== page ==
The following passage from the judgment in of the Court of Appeal in Bonz Group (Pty) Ltd v Cooke recognised this. In that case the Court of Appeal stated:
“As Lord Reid emphasised, the correct approach is first to determine whether the plaintiff's work as a whole is original and protected by copyright. The second step is to see whether such part as may have been taken by the defendant is a substantial part of the plaintiff's work. It is not correct to subdivide the plaintiff's work into its component parts and ask whether copyright might attach to the individual parts. Copyright, if it exists at all, exists in relation to the work as a whole. For example, an author may have taken six different components for his work by copying from six different sources. The combination of the six components may nevertheless have sufficient originality to attract copyright in the whole.
Where, as in this case, the plaintiff relies for its copyright on a collection of individual features, none of which on their own would attract copyright, this has ramifications when it comes to infringement. To infringe in such circumstances the defendant must have used the same or a substantially similar arrangement or collocation of the individual features. If the defendant has copied the individual features but has made its own arrangement of them, this will not represent an infringement. That is because the plaintiff has no monopoly in the individual features as such but only in their arrangement or collocation. Because the plaintiff's copyright resides in the arrangement or collocation the defendant, to infringe, must have copied the arrangement or collocation or a substantial part thereof.”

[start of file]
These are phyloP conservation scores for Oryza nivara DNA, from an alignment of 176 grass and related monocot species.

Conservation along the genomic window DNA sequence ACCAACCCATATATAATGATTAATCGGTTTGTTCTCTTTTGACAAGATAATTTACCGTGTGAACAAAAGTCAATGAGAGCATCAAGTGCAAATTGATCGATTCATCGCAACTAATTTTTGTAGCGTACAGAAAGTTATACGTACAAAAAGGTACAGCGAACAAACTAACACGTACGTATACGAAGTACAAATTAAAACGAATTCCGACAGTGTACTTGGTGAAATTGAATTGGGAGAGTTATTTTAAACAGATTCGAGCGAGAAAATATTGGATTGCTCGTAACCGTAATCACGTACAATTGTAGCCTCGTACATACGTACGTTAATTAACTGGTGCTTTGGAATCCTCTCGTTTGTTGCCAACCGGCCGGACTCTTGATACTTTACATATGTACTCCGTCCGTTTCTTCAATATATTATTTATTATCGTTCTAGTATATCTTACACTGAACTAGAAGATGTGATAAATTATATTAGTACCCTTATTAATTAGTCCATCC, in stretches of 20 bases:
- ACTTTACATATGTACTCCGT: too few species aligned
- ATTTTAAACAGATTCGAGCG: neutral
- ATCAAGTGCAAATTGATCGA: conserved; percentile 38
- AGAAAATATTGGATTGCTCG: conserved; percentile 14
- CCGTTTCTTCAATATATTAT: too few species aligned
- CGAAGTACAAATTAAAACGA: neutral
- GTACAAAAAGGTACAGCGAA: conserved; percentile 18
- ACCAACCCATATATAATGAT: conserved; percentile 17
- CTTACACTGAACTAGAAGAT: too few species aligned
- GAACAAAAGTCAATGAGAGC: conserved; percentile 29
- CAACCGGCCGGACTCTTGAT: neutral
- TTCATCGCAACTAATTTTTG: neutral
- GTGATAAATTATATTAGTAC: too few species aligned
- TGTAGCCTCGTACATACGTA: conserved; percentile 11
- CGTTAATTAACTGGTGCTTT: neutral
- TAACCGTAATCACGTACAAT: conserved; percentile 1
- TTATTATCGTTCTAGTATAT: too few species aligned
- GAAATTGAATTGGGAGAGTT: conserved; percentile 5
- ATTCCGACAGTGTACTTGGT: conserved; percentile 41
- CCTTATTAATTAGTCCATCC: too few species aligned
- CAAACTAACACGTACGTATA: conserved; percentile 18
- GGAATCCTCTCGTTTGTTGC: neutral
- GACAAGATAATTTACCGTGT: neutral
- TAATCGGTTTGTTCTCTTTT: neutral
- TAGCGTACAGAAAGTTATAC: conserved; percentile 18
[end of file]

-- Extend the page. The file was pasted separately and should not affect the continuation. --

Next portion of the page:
Applying this analysis to the facts before them, the Supreme Court, as a matter of qualitative impression did not consider Holdfast’s UltraBonder packaging to have indirectly copied a substantial part of Henkel’s SuperAttak drawing. In this regard the court stated:
Holdfast has not appropriated to itself a substantial part of the skill and labour which went into the authorship of Henkel’s drawing. In a field where the level of originality is low on both sides, we consider Holdfast’s work is sufficiently distinct that it cannot fairly be said to be a copy of a substantial part of Henkel’s work. The level of similarity between these two works of low originality is such that, despite the opportunity to copy, we are not persuaded that there has actually been a copying by Holdfast of the essence of Henkel’s copyright work. In short, we do not consider infringement has been established and we would have been of the view that Henkel’s appeal should fail on that basis also.
Thus, in essence, the court would have held (had it been required to in the absence of the court’s finding in relation to the pleading point), that Henkel’s appeal should fail because the amount of skill and labour in effecting the arrangement that was Henkel’s design, was relatively low and in those circumstances, the amount of skill and labour required on Holdfast’s part to effect a non-infringing departure from Henkel’s arrangement was relatively low.
For more information on copyright or any other intellectual property issues please email Garry Williams or call Garry on 64 9 916 8661.
This publication is necessarily brief and general in nature. You should seek professional advice before taking any action in relation to the matters dealt with in this publication.